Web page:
Changing vesting provisions in share plans

Posted by RM2 at 15:36 on 13 Apr 2018

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The High Court recently ruled in favour of two former employees of Lloyd Bank plc, finding that shares that they were awarded under a share plan had been wrongfully withheld. This happened when the board attempted to change the vesting conditions for share awards retrospectively by the introduction of a “malus” clause, and overrode the previous decision of the remuneration committee.

There are two separate issues here: the changing of performance conditions after the event; and the process followed to make those changes. Retrospective amendments to share scheme vesting conditions are contentious. The terms of an award under an employee share plan should be clearly set out on the date of issue – or at the very least, the rules and individual share or option agreements should state categorically the extent to which a performance condition might be amended by the board (or an appropriate committee of the board).

Further, it seems likely that the examination of malus (and clawback) clauses by the courts is likely to increase in future, in particular for listed companies. Because such clauses can be so potentially punitive, they are highly likely to be struck out where judges discover issues around process.

Details of the case

The company had tried to operate a “malus” clause in the context of a Long Term Incentive Plan (LTIP). A malus clause prevents the vesting of awards at all (as opposed to a “clawback” clause, which enables the company to recover employee shares from individuals).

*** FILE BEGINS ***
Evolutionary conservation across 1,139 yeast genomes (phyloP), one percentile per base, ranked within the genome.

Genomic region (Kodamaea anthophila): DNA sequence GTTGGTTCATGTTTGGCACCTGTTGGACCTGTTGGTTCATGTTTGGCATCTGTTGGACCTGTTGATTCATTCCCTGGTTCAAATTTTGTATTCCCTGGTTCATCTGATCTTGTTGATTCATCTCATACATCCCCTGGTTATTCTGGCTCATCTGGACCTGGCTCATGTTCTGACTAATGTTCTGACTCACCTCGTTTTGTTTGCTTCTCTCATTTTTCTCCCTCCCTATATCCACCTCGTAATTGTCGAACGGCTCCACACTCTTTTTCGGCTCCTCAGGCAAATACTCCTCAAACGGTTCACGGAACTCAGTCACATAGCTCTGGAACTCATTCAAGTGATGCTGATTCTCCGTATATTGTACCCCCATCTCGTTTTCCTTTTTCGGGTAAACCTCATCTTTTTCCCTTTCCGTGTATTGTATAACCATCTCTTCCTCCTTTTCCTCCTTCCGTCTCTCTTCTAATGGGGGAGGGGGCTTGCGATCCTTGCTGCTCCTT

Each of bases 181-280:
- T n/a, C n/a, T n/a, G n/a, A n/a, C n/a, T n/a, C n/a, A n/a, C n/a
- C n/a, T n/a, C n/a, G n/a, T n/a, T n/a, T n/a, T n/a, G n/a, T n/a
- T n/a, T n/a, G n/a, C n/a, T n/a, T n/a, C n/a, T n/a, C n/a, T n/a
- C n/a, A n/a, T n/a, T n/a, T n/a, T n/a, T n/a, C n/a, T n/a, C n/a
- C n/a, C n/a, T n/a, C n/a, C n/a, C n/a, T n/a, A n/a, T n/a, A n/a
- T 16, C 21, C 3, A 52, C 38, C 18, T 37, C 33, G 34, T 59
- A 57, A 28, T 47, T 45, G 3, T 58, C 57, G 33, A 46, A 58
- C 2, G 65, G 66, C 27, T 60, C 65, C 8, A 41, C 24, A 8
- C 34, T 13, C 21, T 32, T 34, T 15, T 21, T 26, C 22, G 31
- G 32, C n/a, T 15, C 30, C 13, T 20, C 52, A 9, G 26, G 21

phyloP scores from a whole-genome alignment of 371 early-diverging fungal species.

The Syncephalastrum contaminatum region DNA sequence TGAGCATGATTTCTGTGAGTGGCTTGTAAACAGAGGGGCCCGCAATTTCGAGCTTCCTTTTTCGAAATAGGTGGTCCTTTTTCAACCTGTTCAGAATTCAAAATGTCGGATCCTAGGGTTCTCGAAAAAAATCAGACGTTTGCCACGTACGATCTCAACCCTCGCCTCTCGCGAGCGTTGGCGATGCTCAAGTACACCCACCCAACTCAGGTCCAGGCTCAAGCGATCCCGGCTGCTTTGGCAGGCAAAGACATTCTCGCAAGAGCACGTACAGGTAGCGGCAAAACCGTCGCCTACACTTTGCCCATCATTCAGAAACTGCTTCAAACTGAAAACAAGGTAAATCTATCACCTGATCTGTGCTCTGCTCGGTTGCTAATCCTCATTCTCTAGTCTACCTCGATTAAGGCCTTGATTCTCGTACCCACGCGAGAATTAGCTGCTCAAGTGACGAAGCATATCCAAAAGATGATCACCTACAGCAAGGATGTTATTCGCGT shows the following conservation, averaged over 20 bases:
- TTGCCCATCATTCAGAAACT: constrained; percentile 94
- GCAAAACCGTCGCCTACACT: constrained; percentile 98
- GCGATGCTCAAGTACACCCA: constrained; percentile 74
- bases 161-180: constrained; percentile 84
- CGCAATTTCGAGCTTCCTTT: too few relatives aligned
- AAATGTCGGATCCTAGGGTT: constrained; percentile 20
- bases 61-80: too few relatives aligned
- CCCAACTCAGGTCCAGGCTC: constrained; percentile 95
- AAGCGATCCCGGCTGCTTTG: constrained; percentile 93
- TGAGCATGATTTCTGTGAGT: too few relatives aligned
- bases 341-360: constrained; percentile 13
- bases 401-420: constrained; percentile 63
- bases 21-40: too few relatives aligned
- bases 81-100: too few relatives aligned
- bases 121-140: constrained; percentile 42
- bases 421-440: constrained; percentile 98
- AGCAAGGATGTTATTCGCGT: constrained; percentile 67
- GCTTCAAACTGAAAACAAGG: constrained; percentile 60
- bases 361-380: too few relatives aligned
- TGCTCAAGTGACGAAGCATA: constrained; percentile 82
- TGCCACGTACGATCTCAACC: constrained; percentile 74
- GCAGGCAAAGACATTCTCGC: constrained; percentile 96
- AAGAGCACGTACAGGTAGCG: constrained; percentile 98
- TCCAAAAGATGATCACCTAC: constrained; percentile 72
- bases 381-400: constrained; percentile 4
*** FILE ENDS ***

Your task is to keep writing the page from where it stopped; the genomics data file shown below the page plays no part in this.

In this case, the employees had been advised by the remuneration committee that the performance conditions had been met and the shares had vested in full. However, the current board subsequently changed its view on the performance conditions, sought to amend the LTIP Rules by introducing a malus clause, and refused to transfer the shares to the employees.

The board was entitled to amend the Plan Rules, but not to amend the terms of the specific awards, which had already vested before the malus provision was added. The judge noted that the power of amendment could be used for “tidying up” but could not be used as a “swingeing power” to rewrite the terms of the awards.

Furthermore, the remuneration committee, as a committee of the board, had already ruled that the awards had vested in full. The board had no authority to overrule their decision. The decision by the board to introduce the malus clause was a decision taken too late, and by the wrong body.

Conclusion

Although private companies are less likely to incorporate complex malus and clawback clauses in their employee share plans, performance and vesting conditions are common. It’s important that these are clearly set out in individual agreements, and also that the plan rules are categorical about how any amendments can be made, including whether and to what extent changes can be made retrospectively.

RM2 can advise you on how best to draft your performance conditions to ensure maximum flexibility, and can also help with the processes and paperwork to ensure any amendments are made effectively and correctly within the limits of your plan rules. Call us on 0208 949 5588 or email enquiries@rm2.co.uk if you’d like more information.